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Leader to Leaders: An Indigenous School Leader’s Advice through Storytelling about Grief and COVID-19

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Sia Elle Brown, Doctoral Student, University of Pennsylvania


This transcript presents a portion of a conversation that occurred on May 8, 2020 between Sia Elle Brown, a doctoral student in Educational Leadership at the University of Pennsylvania Graduate School of Education and Ikal Fireseed (pseudonym), a leader at a school for Indigenous students in the American Southwest.


I met Ikal five years ago while I was visiting rural schools as a member of a leadership academy. We realized we shared similar experiences in the journey to understanding and embracing our Indigenous identities and we have remained close friends and thought-partners ever since. Through frequent exchanges of stories, we practice a communication strategy common in ancient peoples where participants share experiences, collaboratively make sense of those experiences, and make space for healing (Lawrence & Paige, 2016). I arranged the conversation below because I was compiling a series of motivational quotes for aspiring school leaders. I asked Ikal to participate because he has been a source of boundless wisdom in his community and his expertise lies at the intersection of mental health and school leadership. I have since asked Ikal if I could share his stories with an educational community more broadly and he agreed.

Through the process of storytelling, Ikal encourages leaders to practice positive thinking, grieve, and give grace as our world faces a global pandemic. Ikal’s storytelling is a form of communication often viewed as a cleansing process, and one that encourages mutual respect and support between speakers and listeners (Lawrence & Paige, 2016). By reading this transcript, you become a participant in Ikal’s storytelling process. As a “listener” in this conversation, you engage with the experiences of the “speaker,” and process his grief, stories, and perspectives as you take meaningful steps closer to processing your own.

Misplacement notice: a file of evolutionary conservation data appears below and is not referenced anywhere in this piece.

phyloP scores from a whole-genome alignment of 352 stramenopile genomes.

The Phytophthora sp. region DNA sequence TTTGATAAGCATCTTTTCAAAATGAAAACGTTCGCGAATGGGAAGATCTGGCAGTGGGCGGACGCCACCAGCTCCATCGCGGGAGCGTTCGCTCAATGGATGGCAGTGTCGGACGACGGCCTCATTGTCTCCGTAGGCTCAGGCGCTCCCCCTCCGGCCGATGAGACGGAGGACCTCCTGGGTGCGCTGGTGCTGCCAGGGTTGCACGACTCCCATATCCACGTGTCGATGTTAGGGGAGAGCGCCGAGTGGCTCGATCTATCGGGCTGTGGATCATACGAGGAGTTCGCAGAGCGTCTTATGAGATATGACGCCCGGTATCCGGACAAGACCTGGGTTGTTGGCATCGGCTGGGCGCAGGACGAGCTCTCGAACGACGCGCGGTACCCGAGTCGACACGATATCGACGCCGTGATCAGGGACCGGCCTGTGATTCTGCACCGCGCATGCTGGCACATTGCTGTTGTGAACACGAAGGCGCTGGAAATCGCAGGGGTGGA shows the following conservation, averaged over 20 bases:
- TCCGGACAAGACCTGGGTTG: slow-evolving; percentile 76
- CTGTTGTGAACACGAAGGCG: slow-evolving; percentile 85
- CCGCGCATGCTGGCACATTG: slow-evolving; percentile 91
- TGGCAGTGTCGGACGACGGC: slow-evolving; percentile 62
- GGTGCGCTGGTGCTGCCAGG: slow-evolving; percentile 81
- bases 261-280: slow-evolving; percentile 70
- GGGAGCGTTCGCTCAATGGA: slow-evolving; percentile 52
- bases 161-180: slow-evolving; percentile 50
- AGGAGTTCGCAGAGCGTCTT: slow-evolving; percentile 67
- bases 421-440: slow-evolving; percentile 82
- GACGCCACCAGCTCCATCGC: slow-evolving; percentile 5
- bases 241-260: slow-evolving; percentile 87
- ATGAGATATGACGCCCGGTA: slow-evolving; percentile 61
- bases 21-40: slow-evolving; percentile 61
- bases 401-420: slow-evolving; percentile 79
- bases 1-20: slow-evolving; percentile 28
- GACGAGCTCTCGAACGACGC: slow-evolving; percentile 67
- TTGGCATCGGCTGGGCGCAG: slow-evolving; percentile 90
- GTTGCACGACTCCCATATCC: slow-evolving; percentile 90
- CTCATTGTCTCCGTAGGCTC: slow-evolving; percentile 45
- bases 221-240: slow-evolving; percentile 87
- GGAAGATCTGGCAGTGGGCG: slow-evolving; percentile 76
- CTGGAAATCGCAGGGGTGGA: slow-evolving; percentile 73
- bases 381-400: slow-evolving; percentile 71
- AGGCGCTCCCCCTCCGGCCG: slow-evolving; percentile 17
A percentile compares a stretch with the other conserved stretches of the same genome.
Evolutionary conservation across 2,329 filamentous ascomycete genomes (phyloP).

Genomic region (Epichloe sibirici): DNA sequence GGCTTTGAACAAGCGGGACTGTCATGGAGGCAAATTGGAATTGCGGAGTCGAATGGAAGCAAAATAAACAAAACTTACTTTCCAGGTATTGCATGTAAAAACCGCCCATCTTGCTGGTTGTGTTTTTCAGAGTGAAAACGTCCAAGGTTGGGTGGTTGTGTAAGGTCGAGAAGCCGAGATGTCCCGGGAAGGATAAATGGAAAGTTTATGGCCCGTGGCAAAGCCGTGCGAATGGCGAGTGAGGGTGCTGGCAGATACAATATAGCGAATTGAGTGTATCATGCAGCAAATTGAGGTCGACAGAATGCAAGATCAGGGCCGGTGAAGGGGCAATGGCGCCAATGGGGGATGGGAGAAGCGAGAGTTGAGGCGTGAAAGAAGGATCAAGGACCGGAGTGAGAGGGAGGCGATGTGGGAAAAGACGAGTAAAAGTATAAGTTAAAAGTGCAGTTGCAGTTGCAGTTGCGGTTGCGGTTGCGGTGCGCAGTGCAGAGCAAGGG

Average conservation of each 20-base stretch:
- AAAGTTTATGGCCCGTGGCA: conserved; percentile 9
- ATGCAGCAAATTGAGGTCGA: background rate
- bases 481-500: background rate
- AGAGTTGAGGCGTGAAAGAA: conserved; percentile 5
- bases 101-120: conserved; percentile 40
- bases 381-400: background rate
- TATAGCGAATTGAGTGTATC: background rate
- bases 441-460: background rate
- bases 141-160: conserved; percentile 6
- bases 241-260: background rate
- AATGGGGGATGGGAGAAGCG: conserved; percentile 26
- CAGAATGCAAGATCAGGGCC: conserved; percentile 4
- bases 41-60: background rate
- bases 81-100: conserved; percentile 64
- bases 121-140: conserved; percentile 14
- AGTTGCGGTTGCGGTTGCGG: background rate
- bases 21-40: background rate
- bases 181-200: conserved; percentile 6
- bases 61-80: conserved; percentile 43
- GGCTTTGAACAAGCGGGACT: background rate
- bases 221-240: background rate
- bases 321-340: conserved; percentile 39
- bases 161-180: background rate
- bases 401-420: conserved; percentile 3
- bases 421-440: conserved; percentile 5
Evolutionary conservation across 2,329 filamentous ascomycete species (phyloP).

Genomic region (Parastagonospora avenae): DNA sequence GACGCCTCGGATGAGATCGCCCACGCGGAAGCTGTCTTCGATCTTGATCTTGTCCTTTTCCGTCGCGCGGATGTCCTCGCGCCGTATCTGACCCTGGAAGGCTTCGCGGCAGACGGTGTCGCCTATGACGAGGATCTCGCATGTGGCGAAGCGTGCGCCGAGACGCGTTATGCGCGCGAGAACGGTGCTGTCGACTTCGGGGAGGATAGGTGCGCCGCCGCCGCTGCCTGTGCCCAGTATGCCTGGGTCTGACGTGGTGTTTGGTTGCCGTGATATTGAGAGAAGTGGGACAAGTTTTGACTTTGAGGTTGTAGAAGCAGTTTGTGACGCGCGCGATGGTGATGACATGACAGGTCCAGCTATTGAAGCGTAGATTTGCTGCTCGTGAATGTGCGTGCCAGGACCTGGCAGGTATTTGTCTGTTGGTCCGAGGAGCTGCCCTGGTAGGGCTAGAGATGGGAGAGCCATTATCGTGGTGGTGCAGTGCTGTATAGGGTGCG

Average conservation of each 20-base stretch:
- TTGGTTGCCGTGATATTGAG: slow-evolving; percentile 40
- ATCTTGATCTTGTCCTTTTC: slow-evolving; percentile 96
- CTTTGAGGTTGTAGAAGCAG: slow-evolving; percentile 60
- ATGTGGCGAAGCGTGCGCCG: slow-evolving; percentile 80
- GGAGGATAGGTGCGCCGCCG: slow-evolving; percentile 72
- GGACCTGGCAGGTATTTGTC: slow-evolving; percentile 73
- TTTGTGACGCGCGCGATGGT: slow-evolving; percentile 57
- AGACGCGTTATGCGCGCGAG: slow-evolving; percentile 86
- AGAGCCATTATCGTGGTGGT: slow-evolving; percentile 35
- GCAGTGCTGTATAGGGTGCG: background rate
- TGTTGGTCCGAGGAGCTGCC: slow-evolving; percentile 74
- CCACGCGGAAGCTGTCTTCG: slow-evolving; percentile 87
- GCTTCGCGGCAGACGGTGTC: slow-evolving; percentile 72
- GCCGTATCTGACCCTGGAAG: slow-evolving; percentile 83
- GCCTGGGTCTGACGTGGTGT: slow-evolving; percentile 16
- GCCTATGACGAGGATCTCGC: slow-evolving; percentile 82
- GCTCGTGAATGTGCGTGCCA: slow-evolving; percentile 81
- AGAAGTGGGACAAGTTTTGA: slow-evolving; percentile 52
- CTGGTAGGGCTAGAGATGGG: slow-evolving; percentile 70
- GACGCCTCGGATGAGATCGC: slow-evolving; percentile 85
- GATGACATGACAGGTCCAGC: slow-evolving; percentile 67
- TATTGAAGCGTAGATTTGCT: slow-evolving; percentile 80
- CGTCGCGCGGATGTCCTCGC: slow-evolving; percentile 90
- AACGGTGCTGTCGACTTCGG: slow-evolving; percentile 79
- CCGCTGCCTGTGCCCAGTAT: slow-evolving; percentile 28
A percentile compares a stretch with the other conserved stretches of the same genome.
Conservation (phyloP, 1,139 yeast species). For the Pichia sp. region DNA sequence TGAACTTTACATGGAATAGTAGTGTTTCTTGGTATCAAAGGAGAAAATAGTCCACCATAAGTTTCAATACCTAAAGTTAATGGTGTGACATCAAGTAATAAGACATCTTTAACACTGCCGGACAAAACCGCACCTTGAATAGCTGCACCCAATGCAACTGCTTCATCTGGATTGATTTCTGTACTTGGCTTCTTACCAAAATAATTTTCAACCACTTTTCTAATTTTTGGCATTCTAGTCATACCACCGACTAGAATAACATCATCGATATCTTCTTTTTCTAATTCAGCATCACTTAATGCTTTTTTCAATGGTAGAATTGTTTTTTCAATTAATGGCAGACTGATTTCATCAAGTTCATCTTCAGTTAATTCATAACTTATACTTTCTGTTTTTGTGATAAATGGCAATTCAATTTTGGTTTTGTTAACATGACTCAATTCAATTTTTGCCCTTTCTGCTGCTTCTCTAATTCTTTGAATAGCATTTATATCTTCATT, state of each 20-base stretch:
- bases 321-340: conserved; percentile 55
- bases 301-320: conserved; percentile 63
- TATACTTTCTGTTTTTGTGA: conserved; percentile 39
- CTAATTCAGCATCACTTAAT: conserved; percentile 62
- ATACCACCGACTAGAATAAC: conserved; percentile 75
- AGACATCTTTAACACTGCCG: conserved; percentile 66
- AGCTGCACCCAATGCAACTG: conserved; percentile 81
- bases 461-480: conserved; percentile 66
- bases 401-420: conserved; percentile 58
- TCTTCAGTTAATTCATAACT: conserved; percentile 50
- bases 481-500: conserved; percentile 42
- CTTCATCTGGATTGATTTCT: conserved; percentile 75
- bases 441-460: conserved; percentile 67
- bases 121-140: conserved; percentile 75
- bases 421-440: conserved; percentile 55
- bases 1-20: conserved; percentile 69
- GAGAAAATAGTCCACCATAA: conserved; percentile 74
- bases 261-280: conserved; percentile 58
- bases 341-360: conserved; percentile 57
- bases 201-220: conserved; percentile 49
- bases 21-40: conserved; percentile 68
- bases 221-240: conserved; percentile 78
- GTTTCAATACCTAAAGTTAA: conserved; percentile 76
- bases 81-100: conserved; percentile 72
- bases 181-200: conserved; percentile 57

The transcript below begins at the end of our larger conversation after I posed the question, “Is there any way at all that COVID-19 might have given us something we can use, something we can look forward to, or maybe some new understanding from which we now grow?” This transcript presents Ikal’s response to this question. I share with you his words of wisdom for this time and beyond.

Ikal: It’s interesting that the communities that need community for survival are being largely excluded from the conversations about COVID-19 and its impacts. Many Indigenous communities have been devastated by the effects of the pandemic, you know, but those conversations, that information, has been glossed over in the news. Many First Nations peoples have already been displaced, have been hospitalized and doctors are asking, “Where’s your records?” or, “When’s the last time you came in for a checkup?” without understanding that there has been a long period of, or generations and generations of, a lack of investment in Indigenous bodies on behalf of local, state, and federal governments―